When the United States entered World War II, they ‘drafted’ pigeons into service for intelligence communiques; the British were already using the valiant vector courier program. The Germans too had couriers, controlling entire homing pigeon racing unions, and even trained falcon interceptors to take down the British messengers. Predator programs on both sides proved problematic; falcons, unable to discern the German couriers from British ones, intercepted anything that flew.

When the British First Airborne Division Signals parachuted into Holland, pigeons were carried in chest-attached baskets or air-dropped as intelligence vectors. The Confidential Pigeon Service was used by the Dutch and French resistance by attaching vital messages to birds to carry 240 miles across the English Channel. When intelligence could not be radio-transmitted, due to interception or inability to thread wires over rough terrain, combatants fitted pigeons with aerial micro-cameras to capture enemy positions, and during the Invasion of Normandy, the birds were invaluable to allied operations by carrying dispatches to the allied beach raiders. During a fierce battle at Monte Cassino in Italy when British troops were stranded behind German lines, they used their last three courier pigeons that arrived with SOS dispatches minutes before B52 bombers were taking off to bomb the area.
Pigeons also worked as lifesavers in naval and Coast Guard search and rescue operations, and were standard passengers aboard ships, planes and bombers, trained to carry messages about downed planes or ships lost at sea. As pigeons can differentiate colors, on rescue missions, they alerted searchers to survivors wearing red or yellow, bobbing in the waves.

With courier successes, the US Government conducted a national census of racing pigeons, and when the Signal Corps issued a call for both genders at $5 each, they secured hundreds of thousands of birds. The American Racing Pigeon Union patriotically offered their most prized birds for the war effort; their 600-mile fast-flyers, and G.I. pigeoneers cross-bred the fastest birds with the best homing instincts, putting the sturdy inductees through rigorous training. They moved field mobile lofts daily for three weeks for birds to memorize aerial bearings of their combat coops.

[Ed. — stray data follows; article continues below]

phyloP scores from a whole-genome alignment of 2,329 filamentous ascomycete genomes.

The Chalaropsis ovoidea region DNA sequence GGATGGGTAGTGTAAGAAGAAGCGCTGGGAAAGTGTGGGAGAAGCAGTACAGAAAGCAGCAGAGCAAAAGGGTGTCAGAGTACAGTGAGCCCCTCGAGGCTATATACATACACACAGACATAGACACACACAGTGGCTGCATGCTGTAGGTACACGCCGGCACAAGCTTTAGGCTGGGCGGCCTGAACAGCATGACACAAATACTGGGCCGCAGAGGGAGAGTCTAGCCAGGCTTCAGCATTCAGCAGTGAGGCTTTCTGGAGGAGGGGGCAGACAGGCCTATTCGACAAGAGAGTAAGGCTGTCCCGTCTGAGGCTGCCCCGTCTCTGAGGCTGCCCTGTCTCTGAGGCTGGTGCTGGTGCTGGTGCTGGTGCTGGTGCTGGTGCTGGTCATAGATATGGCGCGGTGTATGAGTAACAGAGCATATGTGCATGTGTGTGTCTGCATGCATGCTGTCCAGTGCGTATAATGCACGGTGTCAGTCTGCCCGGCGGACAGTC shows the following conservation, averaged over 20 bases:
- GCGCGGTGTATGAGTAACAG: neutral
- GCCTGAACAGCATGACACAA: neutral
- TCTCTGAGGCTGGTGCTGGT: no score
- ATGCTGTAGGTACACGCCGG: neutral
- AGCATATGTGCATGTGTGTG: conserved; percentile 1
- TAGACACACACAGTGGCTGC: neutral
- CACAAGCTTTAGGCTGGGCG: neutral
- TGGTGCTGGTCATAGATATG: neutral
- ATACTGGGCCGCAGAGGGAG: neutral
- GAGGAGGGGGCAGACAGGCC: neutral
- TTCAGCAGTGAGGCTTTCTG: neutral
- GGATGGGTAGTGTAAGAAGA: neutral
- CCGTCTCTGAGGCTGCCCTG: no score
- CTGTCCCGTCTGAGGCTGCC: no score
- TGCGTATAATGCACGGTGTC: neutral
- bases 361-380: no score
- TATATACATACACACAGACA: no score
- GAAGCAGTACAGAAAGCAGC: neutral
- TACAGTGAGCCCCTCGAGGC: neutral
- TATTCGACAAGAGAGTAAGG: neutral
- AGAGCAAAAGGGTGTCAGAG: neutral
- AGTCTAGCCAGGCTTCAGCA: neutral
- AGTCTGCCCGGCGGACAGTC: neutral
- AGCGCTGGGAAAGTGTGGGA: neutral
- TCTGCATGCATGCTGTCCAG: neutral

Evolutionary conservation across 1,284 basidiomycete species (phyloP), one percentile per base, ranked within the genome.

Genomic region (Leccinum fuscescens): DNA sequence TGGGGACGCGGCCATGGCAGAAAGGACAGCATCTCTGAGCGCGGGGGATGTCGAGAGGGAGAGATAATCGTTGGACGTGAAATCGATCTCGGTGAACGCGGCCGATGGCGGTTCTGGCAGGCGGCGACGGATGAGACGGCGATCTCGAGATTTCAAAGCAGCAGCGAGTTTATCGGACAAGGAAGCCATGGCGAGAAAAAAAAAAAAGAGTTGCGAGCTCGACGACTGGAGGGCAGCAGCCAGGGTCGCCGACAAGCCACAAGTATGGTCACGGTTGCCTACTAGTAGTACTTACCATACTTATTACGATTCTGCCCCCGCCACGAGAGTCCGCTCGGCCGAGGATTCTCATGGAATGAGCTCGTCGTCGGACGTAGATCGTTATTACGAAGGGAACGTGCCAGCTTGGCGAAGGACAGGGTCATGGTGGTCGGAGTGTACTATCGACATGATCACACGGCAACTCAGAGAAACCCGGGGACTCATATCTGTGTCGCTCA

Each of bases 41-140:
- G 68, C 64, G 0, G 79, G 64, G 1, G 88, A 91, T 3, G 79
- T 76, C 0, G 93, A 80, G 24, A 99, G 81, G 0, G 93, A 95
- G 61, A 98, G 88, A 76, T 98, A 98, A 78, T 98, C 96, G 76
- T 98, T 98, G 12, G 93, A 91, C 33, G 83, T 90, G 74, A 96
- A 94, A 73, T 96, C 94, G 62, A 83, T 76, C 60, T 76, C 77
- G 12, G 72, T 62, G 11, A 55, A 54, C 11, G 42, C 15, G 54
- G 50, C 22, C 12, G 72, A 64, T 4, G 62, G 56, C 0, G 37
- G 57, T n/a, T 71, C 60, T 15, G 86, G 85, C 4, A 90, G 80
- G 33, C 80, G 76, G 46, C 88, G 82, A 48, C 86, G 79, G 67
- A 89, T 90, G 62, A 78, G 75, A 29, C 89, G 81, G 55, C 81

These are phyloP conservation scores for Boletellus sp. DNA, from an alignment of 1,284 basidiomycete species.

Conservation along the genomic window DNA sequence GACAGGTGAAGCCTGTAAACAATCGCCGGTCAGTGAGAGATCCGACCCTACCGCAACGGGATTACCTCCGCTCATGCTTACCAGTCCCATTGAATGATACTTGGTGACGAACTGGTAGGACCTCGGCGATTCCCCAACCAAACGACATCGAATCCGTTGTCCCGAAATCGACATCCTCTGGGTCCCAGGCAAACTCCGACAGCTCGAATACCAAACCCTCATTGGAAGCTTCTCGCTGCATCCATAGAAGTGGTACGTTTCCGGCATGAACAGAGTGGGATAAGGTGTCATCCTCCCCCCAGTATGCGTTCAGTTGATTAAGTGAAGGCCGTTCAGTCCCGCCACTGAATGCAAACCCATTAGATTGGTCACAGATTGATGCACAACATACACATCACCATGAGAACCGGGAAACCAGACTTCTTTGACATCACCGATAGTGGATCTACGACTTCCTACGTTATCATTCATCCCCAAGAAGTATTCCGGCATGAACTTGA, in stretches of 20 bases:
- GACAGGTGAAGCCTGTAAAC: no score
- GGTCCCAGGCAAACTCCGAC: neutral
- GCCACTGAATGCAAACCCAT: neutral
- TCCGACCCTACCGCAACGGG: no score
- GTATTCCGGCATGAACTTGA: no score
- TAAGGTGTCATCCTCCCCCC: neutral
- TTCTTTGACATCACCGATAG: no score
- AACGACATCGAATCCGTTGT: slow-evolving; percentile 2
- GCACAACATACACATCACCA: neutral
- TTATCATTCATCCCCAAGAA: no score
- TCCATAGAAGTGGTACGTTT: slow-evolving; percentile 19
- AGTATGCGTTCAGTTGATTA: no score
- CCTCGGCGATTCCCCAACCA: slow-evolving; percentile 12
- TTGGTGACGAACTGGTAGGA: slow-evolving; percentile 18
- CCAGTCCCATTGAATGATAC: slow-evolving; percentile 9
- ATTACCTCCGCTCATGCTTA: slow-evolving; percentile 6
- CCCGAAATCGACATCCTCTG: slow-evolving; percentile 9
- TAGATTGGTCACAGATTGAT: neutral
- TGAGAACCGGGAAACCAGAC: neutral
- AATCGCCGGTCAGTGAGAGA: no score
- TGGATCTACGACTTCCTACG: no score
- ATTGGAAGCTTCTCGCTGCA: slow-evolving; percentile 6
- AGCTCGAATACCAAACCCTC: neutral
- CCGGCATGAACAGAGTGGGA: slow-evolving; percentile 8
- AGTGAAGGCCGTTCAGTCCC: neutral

When couriers were ready for combat missions, it was discovered that males were driven by hunger, jealousy and sex. If a male saw its mate with another male at the onset, the fear of a ‘Jody’ bird scenario would make it fly home faster; a staggering 96 percent reaching their destinations.

Thirty four of our animal kingdom fine feathered-friends proved courage beyond the call of avian duty, and for distinguished service they received the coveted Dicken Award. Many stories tell of MIA or POW couriers or of incredible bravery under fire—like dark-feathered “Blackie Harrington” who served at Guadalcanal, and though badly wounded completed his Pacific missions. “Blackie” was rewarded a cushy retirement; servicing in a breeding loft, as was blue-checked “G.I. Joe” who flew for the 56th Infantry, and gallantly saved a thousand men from a bombing raid in 1943.

Many pigeons have been honored by the countries they served, the men they saved, and how their unique flight service affected battles. Though bird fanciers have paid as much as $132,000 for a single stud pigeon; the storied war birds were priceless as life-savers. The beloved little heroes of the feathered animal kingdom deservedly ‘won their wings’ and the birds of the air have justly earned a revered place in wartime history.

Racers of Alamo

While researching, I serendipitously found a local pigeon-racing enthusiast, John Bellandi, owner of Alamo Feed & Grain, noted for its life-size horse on the roof. I spoke with Charles Petrovich and learned that racers are homers, but homers are not necessarily racers. Racing pigeons are prized for speed and pedigreed bloodlines. “The Red Hen,” originating from the Belgian Janssen brothers, was imported in 1963 by breeder extraordinaire, Hank Vernazza. “Red Hen” was an upper echelon class of royal bird blood and the source of Vernazza’s fame among multi-club combines. Birds are registered through combines to compete in Young Bird or Old Bird Races; trucked in and tossed from places like Idaho or Nevada to fly home, the winning times clocked at arrival on the board.

Charles explained, “Birds don’t fly over mountains, they fly road routes, following my truck and then take off. When I arrive at my Antioch loft, they’re waiting for me. We have overfly handicaps — the difference could be 100 miles between lofts.” I asked about homers and racers. “Our birds are bred and trained for speed. We call the wild pigeons ‘barnies’.” I knew about barnies — they nested at my house.

To get the coop scoop, I checked into an online chat room. One pigeon fancier posted that the fastest bird ever was probably “True Grit,” found as an egg in a coop, incubated by a hen and whose bloodline was of unknown parentage. Others of legendary status are “Super Crack,” “Dreamboy,” and “Eurostar.” I followed chit-chat that the Belgian Janssen breeders had the best pedigreed bloodstock, still dominating in high-end auctions.